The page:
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SAPT set to learn its fate


The Rainy River District Substance Abuse Prevention Team will find out its fate tomorrow (March 26) when Finance minister Dwight Duncan delivers the 2009 Ontario budget.

The program’s funding expires March 31—and there’s been no firm commitment from the province at this point as to whether it will continue.

“We’ve gotten no re-funding notices and we’re down to the last 11 days before we run out of funding,” SAPT co-ordinator Hugh Dennis noted late last week.

“We’ve had a verbal comment that we were going to get re-funded, but there’s been nothing in writing,” he stressed. “The line was it’s going to get re-funded contingent on March 26.

“If it’s not in the budget of March 26, we’re done,” Dennis added. “If it is, we’re going to be around for another year, and they’re going to take a look at the program within the year to see how it’s doing.”

The question remains whether the province will continue the FOCUS program, which is an initiative of the Chronic Disease Prevention and Health Promotion Branch of the Ministry of Health Promotion.

The goal of the FOCUS program is to prevent problems, including injuries, associated with alcohol and other drug abuse.

The local SAPT is one of 22 sites currently supported by the FOCUS program, which has a budget of about $2.4 million to be distributed amongst the sites.

Since its inception in 1998, FOCUS also has received more than $4 million in in-kind donations.

Dennis noted FOCUS funding is split between all 22 sites (about $100,000 per community) for substance abuse prevention and programming, plus funding to operate the FOCUS Resource Centre.

But if that funding is not renewed, there will a gap in education and awareness of drugs and alcohol.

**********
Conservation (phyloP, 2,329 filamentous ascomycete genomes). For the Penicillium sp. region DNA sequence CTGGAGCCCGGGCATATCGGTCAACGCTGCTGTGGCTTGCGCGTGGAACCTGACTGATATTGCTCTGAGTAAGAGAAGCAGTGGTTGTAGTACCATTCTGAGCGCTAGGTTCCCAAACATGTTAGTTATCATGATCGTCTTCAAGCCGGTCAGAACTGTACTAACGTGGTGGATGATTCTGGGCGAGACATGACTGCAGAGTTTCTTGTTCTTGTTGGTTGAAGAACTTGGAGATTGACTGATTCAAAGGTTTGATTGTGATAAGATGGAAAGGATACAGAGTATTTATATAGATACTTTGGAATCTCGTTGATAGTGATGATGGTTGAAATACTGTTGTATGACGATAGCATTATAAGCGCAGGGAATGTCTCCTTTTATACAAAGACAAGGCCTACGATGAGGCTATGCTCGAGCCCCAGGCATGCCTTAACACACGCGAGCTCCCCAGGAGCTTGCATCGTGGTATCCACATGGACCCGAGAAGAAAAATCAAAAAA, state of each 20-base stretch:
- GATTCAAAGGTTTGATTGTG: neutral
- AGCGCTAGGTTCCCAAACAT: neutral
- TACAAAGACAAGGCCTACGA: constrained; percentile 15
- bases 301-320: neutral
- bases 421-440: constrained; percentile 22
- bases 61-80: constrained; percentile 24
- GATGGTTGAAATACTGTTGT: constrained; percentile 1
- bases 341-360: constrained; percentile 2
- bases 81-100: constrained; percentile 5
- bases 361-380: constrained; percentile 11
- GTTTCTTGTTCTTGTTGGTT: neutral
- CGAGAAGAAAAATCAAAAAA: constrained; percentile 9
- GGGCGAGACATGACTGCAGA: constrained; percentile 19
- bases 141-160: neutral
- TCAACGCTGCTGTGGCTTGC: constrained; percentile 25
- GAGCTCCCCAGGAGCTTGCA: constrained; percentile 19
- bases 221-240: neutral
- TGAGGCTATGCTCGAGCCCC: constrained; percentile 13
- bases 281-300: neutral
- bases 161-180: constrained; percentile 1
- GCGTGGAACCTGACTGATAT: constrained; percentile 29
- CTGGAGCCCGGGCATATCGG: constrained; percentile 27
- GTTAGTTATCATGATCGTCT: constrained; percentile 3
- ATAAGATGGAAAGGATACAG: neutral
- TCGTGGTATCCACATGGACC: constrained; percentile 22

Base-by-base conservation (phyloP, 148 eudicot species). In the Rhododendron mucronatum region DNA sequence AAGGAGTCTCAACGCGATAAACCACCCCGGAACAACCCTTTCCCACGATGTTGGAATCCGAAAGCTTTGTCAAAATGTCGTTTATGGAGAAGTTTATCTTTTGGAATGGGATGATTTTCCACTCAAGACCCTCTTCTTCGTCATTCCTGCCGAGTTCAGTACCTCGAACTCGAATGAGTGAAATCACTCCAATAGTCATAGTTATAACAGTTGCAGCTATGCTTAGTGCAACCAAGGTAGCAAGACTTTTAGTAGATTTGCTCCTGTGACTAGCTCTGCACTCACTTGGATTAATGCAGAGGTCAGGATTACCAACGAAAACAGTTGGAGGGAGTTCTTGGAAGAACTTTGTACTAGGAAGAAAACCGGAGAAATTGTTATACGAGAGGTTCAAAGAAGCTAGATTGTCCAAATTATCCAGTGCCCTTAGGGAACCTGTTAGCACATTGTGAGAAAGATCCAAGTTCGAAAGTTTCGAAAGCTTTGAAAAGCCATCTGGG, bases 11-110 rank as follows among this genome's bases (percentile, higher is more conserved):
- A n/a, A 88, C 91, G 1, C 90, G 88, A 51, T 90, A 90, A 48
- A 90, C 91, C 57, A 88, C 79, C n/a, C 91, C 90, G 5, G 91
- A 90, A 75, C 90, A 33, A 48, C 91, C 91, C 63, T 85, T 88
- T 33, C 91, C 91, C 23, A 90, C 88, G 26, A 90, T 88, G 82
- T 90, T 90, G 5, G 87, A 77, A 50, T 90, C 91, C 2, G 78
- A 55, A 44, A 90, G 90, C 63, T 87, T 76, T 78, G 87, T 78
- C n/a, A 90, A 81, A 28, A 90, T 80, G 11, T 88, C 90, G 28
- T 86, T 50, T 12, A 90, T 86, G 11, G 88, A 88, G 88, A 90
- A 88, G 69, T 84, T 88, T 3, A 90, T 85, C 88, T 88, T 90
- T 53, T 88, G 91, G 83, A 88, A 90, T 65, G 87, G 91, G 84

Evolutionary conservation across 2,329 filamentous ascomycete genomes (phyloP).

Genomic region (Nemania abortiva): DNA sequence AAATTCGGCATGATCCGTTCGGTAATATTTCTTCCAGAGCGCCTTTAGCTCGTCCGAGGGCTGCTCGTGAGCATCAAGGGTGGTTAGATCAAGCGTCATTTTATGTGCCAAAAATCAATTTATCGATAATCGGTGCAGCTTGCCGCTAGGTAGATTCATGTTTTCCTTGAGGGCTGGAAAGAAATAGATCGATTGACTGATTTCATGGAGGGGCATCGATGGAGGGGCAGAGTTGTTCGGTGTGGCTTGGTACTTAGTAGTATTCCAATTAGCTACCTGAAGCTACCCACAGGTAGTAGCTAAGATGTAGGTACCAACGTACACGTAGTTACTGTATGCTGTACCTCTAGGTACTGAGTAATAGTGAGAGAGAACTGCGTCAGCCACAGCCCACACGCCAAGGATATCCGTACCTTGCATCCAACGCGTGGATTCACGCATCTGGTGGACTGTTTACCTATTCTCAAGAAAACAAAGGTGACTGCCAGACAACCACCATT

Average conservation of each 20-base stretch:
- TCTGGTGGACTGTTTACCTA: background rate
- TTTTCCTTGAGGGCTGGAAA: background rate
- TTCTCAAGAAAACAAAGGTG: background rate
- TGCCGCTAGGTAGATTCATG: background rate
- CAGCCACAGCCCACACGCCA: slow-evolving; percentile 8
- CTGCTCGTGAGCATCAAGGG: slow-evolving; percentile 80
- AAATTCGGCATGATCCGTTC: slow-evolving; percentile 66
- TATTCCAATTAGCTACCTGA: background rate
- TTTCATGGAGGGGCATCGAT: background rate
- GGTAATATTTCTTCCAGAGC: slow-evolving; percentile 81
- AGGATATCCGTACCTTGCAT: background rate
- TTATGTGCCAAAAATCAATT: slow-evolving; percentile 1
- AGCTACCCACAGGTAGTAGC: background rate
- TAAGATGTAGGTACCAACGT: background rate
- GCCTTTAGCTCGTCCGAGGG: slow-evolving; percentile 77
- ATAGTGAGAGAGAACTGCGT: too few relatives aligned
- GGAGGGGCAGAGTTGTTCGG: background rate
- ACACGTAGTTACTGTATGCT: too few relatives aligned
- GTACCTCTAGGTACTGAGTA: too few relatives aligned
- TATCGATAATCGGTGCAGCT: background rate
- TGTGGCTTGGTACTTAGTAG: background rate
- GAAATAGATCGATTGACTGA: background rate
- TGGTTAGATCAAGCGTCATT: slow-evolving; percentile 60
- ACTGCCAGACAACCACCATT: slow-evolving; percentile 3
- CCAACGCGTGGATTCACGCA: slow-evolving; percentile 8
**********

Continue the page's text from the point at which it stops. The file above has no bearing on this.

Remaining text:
He added that, in the bigger picture, the funding really isn’t that great of a cost for the province when one considers the benefits of the programming.

“It’s something to all these communities. We try to support local organizations and do prevention work in the schools and the reserves and communities,” Dennis remarked.

The local SAPT works in conjunction with more than 60 partners, and is involved in programs ranging from the “chem-free” grad, P.A.R.T.Y., and D.A.R.E. to “Smart Serve” training, “Grab-A-Cab” and the designate driver program, and the Parents Against Illicit Narcotics (PAIN) support group.

Dennis said the local SAPT certainly has community support behind it, as was evident last November and December when he collected petition signatures and letters of support for the program.

“I think it’s fair to say that the Substance Abuse Prevention Team does appreciate all the letters of support and the local folks that signed the petition,” he said.

“I will be getting back to the community with the results of the budget, one way or the other,” he pledged.

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